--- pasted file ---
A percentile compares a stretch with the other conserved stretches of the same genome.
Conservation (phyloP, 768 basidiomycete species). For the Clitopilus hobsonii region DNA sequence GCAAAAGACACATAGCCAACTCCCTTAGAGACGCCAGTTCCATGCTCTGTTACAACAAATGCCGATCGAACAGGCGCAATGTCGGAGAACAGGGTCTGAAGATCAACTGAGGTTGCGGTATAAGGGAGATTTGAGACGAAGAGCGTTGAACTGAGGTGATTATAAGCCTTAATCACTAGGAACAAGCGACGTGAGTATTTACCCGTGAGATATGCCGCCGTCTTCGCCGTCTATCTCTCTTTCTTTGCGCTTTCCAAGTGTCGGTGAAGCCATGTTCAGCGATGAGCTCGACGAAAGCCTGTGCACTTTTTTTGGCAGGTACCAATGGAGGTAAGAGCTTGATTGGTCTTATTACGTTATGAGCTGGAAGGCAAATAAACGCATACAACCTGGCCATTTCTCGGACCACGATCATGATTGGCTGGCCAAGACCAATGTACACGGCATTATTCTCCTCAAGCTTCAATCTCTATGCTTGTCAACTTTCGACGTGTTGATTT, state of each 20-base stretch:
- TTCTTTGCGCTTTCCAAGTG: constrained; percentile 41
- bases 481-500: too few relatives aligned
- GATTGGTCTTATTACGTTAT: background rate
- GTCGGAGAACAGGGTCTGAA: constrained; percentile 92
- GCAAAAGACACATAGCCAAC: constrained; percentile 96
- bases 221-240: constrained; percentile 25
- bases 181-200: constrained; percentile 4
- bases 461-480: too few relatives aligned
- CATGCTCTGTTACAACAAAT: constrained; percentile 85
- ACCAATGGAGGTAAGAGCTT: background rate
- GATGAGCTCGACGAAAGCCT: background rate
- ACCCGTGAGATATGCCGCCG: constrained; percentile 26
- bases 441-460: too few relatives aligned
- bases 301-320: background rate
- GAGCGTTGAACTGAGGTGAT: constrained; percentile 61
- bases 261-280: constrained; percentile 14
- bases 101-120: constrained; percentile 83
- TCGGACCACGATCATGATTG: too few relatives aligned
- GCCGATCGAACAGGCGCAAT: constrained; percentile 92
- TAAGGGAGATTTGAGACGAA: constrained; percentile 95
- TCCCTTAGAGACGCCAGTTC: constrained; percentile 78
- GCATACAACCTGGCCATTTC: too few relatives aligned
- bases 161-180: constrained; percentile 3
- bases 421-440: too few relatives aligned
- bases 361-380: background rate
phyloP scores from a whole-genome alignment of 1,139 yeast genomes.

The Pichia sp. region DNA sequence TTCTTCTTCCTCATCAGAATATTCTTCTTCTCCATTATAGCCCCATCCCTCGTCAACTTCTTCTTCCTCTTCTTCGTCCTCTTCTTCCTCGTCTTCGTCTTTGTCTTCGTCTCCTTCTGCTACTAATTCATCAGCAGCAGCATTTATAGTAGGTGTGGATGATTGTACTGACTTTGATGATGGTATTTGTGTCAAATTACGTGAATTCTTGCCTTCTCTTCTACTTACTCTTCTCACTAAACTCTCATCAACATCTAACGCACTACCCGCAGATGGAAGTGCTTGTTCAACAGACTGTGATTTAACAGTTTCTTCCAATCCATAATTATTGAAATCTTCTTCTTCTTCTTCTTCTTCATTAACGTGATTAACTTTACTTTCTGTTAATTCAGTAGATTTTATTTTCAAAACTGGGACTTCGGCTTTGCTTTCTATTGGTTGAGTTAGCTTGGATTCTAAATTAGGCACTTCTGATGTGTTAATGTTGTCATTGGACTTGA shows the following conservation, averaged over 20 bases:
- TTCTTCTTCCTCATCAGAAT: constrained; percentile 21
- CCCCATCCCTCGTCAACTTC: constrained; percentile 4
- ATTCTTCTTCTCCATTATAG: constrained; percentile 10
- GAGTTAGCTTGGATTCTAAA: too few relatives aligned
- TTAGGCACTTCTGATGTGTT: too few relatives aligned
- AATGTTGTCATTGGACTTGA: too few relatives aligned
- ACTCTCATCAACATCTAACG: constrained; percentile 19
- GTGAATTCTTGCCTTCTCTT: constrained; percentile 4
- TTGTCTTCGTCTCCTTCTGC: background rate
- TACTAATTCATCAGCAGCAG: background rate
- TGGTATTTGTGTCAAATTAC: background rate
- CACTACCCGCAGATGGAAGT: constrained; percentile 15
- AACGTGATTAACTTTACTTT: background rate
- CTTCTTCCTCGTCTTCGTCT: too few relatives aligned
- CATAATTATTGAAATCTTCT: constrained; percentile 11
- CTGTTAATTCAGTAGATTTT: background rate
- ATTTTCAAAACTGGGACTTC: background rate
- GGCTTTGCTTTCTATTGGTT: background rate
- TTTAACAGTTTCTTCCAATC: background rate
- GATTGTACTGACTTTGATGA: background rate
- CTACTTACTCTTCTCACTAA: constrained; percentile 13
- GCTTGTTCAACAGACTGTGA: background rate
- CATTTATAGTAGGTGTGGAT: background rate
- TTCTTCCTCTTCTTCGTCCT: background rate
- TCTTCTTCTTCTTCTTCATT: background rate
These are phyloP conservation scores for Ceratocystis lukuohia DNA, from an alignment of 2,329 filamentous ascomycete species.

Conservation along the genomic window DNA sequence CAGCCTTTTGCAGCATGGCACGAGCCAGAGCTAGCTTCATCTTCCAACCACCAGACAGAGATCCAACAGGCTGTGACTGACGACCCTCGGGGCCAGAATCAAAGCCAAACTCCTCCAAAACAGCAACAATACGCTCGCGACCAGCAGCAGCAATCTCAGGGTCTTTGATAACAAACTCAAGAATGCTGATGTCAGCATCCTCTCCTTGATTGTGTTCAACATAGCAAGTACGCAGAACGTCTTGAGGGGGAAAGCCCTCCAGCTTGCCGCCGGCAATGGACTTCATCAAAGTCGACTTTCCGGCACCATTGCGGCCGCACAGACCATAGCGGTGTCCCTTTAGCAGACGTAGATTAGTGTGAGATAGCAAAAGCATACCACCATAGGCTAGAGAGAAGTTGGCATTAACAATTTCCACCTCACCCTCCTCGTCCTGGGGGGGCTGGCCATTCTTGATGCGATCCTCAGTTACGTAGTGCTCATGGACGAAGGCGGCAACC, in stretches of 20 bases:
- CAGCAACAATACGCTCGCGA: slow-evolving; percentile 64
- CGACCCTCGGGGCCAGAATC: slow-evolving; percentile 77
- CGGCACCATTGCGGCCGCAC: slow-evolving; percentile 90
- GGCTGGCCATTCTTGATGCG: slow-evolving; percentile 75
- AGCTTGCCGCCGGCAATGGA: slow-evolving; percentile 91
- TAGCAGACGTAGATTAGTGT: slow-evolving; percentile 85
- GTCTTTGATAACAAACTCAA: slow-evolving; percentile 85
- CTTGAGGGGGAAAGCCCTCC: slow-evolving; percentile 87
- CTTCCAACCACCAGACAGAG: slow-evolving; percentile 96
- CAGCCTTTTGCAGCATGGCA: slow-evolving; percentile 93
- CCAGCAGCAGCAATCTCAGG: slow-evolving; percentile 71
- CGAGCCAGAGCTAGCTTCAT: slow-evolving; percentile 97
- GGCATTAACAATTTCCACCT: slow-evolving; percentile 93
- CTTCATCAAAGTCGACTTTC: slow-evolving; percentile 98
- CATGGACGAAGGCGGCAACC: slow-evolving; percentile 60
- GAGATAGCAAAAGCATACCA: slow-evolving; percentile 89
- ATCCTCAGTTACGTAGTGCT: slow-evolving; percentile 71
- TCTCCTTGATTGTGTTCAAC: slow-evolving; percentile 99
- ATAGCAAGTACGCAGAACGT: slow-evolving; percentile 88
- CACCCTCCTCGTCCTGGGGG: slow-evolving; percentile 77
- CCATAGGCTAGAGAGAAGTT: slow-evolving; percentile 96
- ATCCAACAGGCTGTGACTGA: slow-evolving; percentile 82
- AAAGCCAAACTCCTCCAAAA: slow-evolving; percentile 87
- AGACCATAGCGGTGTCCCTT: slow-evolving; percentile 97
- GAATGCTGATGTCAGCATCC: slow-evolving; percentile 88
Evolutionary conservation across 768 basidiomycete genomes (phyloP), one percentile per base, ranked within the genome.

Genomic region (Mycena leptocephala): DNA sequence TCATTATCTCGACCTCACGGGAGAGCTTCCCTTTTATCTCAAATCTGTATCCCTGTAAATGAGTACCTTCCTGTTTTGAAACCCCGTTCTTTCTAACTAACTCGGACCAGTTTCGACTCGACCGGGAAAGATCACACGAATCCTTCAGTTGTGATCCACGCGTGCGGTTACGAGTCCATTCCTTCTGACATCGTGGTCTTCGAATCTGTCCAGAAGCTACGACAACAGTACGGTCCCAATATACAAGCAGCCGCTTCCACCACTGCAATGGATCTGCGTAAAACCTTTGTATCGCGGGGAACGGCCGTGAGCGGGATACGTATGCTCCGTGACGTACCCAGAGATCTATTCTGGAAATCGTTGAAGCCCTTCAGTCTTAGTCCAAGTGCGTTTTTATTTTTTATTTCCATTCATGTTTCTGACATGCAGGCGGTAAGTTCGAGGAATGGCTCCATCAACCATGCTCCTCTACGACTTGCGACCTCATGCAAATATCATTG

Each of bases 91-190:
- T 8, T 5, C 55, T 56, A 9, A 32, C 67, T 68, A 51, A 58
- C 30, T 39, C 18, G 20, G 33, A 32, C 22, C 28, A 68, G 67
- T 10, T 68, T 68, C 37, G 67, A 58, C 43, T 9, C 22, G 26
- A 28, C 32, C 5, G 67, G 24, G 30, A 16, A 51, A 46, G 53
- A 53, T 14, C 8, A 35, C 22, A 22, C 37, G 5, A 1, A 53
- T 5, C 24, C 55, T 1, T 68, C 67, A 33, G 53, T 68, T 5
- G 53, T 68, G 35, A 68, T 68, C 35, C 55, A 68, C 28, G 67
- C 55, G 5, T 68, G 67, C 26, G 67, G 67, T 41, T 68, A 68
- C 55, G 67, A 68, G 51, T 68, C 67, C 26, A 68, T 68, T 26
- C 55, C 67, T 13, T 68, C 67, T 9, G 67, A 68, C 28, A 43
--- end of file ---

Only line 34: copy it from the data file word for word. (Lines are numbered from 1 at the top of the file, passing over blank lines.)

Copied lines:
- TTAGGCACTTCTGATGTGTT: too few relatives aligned